Ukraine

Protection Cluster Fact Sheet - January 2016 [EN/RU/UK]

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THE PROTECTION CLUSTER INCLUDES SUB-CLUSTERS ON CHILD PROTECTION, GENDER BASED VIOLENCE AND MINE-ACTION

PROTECTION CONCERNS

  • The UN Human Rights Monitoring Mission in Ukraine (HRMMU) reports the overall trend of decreasing civilian casualties in the conflict zone of eastern Ukraine, as observed since September 2015, continued. In terms of civilian casualties, January 2016 has been the month with the least casualties since the beginning of armed hostilities in mid-April 2014. Between 1 and 31 January 2016, the UN Human Rights Monitoring Mission in Ukraine (HRMMU) recorded at least 18 civilian casualties in the conflict zone: 1 killed and 17 injured. Out of them, 16 adults (7 women and 9 men) and 2 children (a girl and a boy). Half of the casualties (nine injured) were caused by hand grenades and Improvised Explosive Devises (booby traps) urging for intensification of efforts on both sides of the contact line to confiscate hand grenades etc from the local population, and for seizing the practice of planting booby traps at least in those areas where civilians might easily set them off. Seven casualties (1 killed and 6 injured) were caused by small arms and light weapons including at least 3 injured in the contested village of Zaitseve (Donetsk region). The weapons that caused fragmentation wounds to two civilians are unknown.
    HRMMU investigates reports of civilian casualties by consulting a broad range of sources and types of information that are evaluated for their credibility.

  • The Mine Action Sub-Cluster is concerned about the continued occurrence of accidents related to mines and other ERW causing considerable harm to the civilian population, as fatal casualties and injuries continue to be reported. With the onset of spring and the beginning of agricultural activities, as well as a possible uptake in the numbers of returnees to the conflict-affected areas, the numbers of ERW-related incidents can be expected to rise.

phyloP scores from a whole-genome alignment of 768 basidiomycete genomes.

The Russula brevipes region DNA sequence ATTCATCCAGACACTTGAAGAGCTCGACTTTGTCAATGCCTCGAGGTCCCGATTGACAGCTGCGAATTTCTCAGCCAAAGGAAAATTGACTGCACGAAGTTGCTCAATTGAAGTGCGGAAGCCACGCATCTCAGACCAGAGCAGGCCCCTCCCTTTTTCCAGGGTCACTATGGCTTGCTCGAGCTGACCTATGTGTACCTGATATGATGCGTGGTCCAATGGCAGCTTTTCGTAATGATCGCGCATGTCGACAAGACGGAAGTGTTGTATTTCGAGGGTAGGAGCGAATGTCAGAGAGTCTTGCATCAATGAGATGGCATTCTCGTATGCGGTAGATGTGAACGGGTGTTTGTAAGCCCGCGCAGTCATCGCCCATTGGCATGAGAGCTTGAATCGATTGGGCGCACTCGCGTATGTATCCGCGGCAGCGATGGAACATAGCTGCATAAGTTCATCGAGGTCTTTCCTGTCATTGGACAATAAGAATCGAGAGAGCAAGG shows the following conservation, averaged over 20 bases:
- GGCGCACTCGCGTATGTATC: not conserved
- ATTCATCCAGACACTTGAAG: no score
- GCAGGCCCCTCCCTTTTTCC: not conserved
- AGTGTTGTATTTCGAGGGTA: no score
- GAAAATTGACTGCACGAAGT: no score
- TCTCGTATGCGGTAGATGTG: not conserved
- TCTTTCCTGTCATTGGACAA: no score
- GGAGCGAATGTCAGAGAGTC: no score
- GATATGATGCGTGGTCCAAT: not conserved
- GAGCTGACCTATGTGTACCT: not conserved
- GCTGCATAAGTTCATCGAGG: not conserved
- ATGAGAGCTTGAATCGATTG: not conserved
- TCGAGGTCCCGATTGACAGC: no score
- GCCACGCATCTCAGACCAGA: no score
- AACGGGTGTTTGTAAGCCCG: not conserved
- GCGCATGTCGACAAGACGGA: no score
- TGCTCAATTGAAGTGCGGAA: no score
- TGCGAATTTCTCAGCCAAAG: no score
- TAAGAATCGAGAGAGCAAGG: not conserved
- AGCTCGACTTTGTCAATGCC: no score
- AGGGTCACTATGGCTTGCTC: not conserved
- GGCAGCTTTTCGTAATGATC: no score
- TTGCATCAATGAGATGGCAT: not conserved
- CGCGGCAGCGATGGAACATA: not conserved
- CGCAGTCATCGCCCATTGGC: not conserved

• The identification of victims of human trafficking remains a major challenge due to the limited capacity of authorities and to a weak referral system in place. The deteriorated socio-economic situation, especially regarding IDP single female headed households, makes them particularly vulnerable to engaging in survival sex to support their families with income. Lviv based NGOs stated that preventive measures to raise awareness about the risk of sexual and labor exploitation are necessary.

  • There is a crucial need in shelters for GBV/Domestic Violence survivors in all conflict affected regions of Ukraine. State Centres for Psychosocial Support, NGOs “Slavic Heart”, and Blago Foundation are ready to provide some places; however, they can neither cover demand nor provide adequate case management for the survivors. The GBV sub-cluster, therefore, continues advocating for establishment of safe spaces for GBV survivors particularly in conflict affected regions of eastern Ukraine.

  • Freedom of movement remains a key concern. Despite the official information provided on the web site of the Security Service of Security of Ukraine stating the paper passes issued before 17 July 2015 are still valid, this is not the case in reality and some people, only holding a paper pass have not been able to cross the contact line in January. People also should be properly informed about the need to get electronic passes to avoid problems at the checkpoints.

  • Passport controls and “customs” type activities are now taking place at de facto authority checkpoints at Zaitseve and Elenovka, resulting in long queues. Armed men from the so called “DPR” check passports and register details in a computer database and inspect luggage and goods and collect taxes.

  • Protection partners inform that there have been challenges with implementation of the Law 921 (draft law 2166) as the offices of Department of Social Policy are still using CoM Resolutions No. 509 and 505 in their work as the mechanisms of implementation should be developed within 3 months after the Law has come into force. It leads to confusion and loss of time as IDPs who reach Department of Social Policy are requested to get the State Migration Service stamps on their IDP certificates which the State Migration Service is not putting anymore according to the Law 921.